The al-Assad regime’s use of chemical weapons has now occurred so many times it has become a regular feature of the battle for Syria. The dead­liest attacks were the Ghouta attack in the sub­urbs of Damascus in August 2013 and the Khan al-Assal attack in the sub­urbs of Aleppo in March 2013. Several other attacks have been also taken place, the UN mis­sion found the use of the nerve agent sarin in the case of Khan Al-Asal (19 March 2013), Saraqib (29 April 2013), Ghouta (21 August 2013), Jobar (24 August 2013) and Ashrafiyat Sah­naya (25 August 2013). In August 2016, a con­fi­den­tial United Nations report explic­itly blamed the Syr­ian mil­i­tary of Bashar al-Assad for drop­ping chem­i­cal weapons on the towns of Talmenes in April 2014 and Sarmin in March 2015.Syria is not a sig­na­tory to either the Chem­i­cal Weapons Con­ven­tion (CWC) or the Com­pre­hen­sive Nuclear Test Ban Treaty (CTBT). As a result, Syria began devel­op­ing chem­i­cal weapons in the 1970’s and made seri­ous efforts to acquire and main­tain an arse­nal of such weapons. Its For­eign Min­istry spokesman, Jihad Makdissi, at a news con­fer­ence shown live on Syr­ian national tele­vi­sion on July 2012, con­firmed Syria’s pos­ses­sion of chem­i­cal weapons.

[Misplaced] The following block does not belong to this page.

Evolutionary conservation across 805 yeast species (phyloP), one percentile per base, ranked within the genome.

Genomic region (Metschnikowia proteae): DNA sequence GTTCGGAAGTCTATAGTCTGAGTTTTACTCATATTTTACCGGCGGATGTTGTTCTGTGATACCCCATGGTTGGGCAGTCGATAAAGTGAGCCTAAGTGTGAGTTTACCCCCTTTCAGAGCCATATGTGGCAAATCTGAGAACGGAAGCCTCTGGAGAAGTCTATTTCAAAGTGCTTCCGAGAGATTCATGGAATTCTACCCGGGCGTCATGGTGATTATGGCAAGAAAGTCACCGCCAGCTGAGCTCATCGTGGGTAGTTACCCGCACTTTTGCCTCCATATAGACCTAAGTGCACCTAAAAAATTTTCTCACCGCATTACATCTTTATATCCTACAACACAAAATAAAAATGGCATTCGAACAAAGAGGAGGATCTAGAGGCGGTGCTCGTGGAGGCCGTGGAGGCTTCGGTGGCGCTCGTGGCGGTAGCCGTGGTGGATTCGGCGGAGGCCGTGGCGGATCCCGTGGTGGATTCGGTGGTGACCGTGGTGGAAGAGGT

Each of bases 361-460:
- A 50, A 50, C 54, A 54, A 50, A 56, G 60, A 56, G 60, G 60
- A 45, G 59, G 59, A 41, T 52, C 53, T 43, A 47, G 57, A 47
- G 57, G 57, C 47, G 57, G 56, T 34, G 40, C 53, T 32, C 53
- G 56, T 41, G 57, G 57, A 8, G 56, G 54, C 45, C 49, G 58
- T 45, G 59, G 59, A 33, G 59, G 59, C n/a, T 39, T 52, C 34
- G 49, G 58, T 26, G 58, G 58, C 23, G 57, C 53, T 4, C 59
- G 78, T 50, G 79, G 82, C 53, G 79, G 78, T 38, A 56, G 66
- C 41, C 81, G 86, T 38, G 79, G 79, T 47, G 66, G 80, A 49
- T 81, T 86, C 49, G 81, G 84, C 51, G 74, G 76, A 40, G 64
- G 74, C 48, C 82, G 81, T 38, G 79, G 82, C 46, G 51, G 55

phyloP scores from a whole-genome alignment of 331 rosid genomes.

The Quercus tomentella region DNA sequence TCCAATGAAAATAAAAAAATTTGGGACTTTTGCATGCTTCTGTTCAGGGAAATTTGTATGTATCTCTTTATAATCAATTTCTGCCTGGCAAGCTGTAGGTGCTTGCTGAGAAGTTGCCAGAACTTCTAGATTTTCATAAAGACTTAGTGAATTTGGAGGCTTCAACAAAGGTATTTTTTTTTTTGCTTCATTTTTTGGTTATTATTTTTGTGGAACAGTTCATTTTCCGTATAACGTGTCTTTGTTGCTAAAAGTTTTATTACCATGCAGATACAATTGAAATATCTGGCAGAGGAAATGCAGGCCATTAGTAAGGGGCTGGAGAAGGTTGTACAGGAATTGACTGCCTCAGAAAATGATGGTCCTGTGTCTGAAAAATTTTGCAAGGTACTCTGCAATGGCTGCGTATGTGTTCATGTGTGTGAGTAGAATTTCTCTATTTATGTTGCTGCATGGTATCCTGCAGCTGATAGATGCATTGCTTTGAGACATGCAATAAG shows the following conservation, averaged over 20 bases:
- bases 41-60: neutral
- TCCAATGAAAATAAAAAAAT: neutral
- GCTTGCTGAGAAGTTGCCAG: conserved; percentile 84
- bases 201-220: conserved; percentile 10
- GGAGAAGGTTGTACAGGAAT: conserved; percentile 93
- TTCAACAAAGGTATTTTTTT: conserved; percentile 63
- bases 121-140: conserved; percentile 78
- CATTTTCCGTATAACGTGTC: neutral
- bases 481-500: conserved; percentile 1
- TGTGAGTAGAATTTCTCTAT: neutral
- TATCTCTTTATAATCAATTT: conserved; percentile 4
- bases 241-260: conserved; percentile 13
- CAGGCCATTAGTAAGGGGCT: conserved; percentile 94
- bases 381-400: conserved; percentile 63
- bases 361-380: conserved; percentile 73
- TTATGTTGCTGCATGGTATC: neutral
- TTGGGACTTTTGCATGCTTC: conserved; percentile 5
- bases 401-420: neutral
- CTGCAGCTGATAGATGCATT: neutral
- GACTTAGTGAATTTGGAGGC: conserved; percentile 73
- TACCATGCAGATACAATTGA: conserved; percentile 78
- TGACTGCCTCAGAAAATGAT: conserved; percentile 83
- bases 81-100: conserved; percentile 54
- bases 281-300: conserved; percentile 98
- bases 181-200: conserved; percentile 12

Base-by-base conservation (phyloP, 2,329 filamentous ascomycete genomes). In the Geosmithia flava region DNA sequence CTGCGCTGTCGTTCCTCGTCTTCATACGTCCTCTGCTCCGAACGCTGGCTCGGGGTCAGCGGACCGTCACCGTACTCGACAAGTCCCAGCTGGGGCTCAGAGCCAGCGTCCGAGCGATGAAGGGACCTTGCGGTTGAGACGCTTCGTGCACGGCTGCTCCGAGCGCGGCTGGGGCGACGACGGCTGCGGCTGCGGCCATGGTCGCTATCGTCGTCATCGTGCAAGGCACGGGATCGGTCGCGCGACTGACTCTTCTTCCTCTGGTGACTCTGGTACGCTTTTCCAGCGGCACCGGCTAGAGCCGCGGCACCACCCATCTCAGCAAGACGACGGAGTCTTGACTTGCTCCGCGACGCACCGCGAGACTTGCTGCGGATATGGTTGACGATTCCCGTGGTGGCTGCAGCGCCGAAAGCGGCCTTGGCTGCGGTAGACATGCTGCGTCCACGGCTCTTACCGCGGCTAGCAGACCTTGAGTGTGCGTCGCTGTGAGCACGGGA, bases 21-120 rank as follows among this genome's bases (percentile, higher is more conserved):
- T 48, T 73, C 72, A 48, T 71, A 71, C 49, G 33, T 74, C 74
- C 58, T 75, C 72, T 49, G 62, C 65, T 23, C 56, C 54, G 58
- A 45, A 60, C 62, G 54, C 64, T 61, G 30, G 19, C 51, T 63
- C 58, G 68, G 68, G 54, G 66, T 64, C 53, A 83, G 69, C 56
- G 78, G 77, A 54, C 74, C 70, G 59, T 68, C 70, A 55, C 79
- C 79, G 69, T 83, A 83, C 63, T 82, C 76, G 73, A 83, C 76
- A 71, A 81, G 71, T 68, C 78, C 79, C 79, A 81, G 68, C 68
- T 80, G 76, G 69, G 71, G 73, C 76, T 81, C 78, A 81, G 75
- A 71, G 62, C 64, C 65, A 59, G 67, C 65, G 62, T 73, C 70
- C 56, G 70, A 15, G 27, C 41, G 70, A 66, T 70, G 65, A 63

Prior to the upris­ing Syria report­edly man­u­fac­tured Sarin, Tabun, VX, and mus­tard gas types of chem­i­cal weapons. West­ern non-proliferation experts iden­ti­fied 5 pro­duc­tion and stor­age facil­i­ties at Cerin, Hama, Homs, Latakia and Palmyra and one sus­pected weapons base at Al Safir. Inde­pen­dent assess­ments indi­cated that Syr­ian pro­duc­tion was a mere few hun­dred tons of chem­i­cal agent per year and its stock­piles prior to inter­na­tional export con­trols were likely to have been long exhausted.This is due to Syria’s inabil­ity to inter­nally pro­duce many of the nec­es­sary pre­cur­sors to cre­ate chem­i­cal weapons and its depen­dence upon import­ing them; a fact that was doc­u­mented by the CIA and seen in declas­si­fied acqui­si­tion report to US Con­gress. As mil­i­tary com­man­ders learned dur­ing World War I and the Iran-Iraq war, chem­i­cal agents are volatile, quick to vaporize, and tend to dissipate quickly. There­fore, it will be chal­leng­ing for the regime to amass enough quan­ti­ties of chem­i­cal agents to cause sig­nif­i­cant dam­age in a real-world setting.